A Fin24 user laments the difficulty of finding capital to
fund his business. He writes:
Accessing enough working capital from my bank has proven
I've been financing my business with my pension money. Now
my pension money is finished.
I have equity of R1m in my house. This hasn't yet convinced
my bank to increase working capital currently sitting at R35 000.
Our experts answer:
Tienie le Roux of Business Consult and independent business consultant Anton Ressel
agree that accessing working or other capital for entrepreneurs is extremely
Many mainstream financial institutions are loathe to fund
working capital, especially for an extended period of time, said Ressel.
Adds Le Roux: "Neither the banks nor the government
agencies are helpful.
"Established businesses may have an easier time to get
loan capital but young businesses do battle to convince lenders. Banks are even
"Banks and other lenders look at a few things before
they would lend capital to a business.
"The two most important things are security (it seems
that you may have that), but the other aspect is the payback ability of the
"To convince a bank you will need a comprehensive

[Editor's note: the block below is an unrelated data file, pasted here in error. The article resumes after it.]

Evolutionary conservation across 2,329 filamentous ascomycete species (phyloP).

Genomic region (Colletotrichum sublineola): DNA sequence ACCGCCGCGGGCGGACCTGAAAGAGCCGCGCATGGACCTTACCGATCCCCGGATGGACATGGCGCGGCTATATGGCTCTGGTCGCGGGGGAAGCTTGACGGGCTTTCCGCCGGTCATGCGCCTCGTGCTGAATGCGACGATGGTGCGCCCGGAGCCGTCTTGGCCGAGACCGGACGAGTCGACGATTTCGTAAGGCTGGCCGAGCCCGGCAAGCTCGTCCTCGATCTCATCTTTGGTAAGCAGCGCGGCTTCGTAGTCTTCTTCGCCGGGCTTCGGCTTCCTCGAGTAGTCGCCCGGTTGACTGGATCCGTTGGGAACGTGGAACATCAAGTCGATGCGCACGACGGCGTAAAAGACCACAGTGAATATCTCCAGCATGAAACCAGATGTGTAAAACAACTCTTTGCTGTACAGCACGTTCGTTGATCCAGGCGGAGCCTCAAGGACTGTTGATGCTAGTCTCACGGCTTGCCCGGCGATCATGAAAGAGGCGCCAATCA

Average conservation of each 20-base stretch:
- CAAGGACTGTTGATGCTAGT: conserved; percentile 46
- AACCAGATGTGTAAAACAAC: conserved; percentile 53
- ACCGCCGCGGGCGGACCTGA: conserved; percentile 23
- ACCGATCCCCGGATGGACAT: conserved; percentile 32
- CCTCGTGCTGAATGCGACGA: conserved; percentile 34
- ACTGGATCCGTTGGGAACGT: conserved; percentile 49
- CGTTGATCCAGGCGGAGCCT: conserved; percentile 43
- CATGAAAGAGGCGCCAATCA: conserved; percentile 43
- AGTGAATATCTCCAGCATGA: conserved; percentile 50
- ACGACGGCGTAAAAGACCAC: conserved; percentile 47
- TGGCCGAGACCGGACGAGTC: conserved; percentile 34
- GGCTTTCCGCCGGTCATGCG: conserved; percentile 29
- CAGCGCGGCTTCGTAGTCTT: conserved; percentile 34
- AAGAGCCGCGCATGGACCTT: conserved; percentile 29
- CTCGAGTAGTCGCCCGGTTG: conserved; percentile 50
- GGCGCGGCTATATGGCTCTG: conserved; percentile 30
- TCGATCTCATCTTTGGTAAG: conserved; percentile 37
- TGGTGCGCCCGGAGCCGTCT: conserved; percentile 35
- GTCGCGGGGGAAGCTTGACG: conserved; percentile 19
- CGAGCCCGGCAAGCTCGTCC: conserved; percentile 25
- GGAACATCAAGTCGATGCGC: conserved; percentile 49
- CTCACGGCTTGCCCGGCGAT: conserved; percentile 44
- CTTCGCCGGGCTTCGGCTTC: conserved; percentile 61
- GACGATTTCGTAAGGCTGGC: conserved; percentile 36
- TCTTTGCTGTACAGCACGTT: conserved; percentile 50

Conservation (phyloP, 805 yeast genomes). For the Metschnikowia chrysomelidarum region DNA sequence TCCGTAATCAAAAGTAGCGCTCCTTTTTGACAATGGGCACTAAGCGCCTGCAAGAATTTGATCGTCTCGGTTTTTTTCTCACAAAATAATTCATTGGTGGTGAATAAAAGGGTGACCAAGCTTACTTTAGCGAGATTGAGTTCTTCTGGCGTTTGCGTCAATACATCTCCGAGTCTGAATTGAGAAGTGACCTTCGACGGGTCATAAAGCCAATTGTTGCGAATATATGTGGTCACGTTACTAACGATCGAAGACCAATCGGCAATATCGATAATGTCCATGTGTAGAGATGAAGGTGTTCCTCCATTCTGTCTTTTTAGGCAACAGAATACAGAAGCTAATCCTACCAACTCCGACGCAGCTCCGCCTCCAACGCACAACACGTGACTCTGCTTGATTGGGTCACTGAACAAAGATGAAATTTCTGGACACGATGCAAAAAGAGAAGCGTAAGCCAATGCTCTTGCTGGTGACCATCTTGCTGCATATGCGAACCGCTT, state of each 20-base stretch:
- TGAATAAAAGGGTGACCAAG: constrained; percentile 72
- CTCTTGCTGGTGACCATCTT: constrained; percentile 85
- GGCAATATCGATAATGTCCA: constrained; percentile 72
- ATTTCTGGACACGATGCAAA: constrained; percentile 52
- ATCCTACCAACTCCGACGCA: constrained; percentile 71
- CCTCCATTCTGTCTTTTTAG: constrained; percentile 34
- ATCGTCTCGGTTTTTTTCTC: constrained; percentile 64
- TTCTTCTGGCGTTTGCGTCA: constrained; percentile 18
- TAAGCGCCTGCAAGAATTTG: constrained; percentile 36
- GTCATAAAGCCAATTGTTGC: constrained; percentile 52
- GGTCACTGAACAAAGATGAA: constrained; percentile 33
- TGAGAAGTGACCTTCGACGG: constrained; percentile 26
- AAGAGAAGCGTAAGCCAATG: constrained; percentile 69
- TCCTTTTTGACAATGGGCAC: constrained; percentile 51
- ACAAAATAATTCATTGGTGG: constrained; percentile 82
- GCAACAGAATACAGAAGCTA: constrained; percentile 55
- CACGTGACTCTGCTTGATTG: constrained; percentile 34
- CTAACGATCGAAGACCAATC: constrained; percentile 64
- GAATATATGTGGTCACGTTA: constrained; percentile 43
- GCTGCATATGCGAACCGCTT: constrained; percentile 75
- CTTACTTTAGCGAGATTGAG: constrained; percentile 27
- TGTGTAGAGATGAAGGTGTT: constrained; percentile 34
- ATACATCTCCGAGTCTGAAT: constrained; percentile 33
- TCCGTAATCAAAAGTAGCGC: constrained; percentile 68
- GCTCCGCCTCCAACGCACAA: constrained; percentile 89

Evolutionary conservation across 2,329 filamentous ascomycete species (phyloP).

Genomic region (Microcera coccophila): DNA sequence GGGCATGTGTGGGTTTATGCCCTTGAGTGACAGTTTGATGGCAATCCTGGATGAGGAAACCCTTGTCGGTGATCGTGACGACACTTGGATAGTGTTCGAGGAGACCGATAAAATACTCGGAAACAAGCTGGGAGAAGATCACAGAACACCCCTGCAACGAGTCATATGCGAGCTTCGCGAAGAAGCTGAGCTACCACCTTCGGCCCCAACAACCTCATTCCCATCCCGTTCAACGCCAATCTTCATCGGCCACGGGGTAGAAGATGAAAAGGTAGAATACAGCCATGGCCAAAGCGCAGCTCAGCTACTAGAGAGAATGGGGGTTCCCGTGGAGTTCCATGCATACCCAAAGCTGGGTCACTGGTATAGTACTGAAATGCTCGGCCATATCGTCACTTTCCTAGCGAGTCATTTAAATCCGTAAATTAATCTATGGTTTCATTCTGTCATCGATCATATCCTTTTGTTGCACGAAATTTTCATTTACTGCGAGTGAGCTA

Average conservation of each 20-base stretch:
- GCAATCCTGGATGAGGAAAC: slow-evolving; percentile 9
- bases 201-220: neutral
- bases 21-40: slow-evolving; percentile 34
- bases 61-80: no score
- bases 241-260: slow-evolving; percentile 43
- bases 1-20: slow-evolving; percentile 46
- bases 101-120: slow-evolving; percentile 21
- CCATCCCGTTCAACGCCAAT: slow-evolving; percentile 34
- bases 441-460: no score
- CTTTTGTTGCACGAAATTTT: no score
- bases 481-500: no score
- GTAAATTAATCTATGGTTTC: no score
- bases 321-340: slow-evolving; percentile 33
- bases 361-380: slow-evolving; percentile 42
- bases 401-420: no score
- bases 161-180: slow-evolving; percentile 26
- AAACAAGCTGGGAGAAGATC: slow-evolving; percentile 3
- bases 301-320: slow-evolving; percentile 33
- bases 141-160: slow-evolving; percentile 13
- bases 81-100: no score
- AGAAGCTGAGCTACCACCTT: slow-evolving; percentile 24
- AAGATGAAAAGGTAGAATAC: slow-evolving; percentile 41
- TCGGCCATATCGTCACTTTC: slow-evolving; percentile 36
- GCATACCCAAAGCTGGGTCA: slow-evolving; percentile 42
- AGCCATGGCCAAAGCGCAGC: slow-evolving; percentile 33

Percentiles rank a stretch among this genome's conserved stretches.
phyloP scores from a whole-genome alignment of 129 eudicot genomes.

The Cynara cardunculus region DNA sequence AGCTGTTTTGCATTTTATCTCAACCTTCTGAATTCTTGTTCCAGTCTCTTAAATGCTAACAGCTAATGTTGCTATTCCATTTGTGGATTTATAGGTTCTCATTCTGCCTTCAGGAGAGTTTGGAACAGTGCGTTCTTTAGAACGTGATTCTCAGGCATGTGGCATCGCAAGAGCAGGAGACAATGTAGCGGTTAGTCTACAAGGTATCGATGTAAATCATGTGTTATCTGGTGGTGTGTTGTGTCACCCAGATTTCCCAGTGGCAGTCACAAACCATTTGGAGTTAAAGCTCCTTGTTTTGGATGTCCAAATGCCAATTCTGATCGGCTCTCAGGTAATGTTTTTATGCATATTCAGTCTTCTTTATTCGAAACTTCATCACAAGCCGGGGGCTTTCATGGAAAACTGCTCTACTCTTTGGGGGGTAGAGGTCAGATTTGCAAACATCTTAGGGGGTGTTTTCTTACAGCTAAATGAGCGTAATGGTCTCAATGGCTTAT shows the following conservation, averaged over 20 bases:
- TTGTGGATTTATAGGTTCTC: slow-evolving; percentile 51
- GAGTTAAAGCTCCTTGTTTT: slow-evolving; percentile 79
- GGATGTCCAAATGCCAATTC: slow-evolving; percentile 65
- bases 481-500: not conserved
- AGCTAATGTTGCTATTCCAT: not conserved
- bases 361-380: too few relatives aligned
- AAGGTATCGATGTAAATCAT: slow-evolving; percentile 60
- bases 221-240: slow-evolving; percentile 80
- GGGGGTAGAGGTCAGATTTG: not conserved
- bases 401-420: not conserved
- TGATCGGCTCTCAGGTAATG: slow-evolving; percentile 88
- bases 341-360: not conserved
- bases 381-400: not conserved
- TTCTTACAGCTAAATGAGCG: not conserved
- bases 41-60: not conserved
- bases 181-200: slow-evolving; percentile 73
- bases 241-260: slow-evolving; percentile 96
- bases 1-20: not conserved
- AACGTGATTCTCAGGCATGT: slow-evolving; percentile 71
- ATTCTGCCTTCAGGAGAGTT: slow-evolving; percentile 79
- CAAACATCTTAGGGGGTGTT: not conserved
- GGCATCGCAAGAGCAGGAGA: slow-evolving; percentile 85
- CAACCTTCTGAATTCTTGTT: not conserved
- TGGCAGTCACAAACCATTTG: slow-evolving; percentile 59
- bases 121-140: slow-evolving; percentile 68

business plan, with pro forma balance sheets and income statements for at least
three years into the future, as well as a cash flow analysis for the same
"Many young businesses may have cash flow problems in
the beginning, as profitability is under pressure and sales are lagging.
"The investment in stock and the financing of debtors
also take its toll.
"The best advice is to prepare the business plan and
live it even if you do not get the capital from the bank. The discipline and
dedication that you will bring into your business will be a great help for you
in the future. I wish you all the best with your business!"
Ressel suggests the Fin24 user contact SEFA and find out
whether he qualiies for any of their finance schemes.
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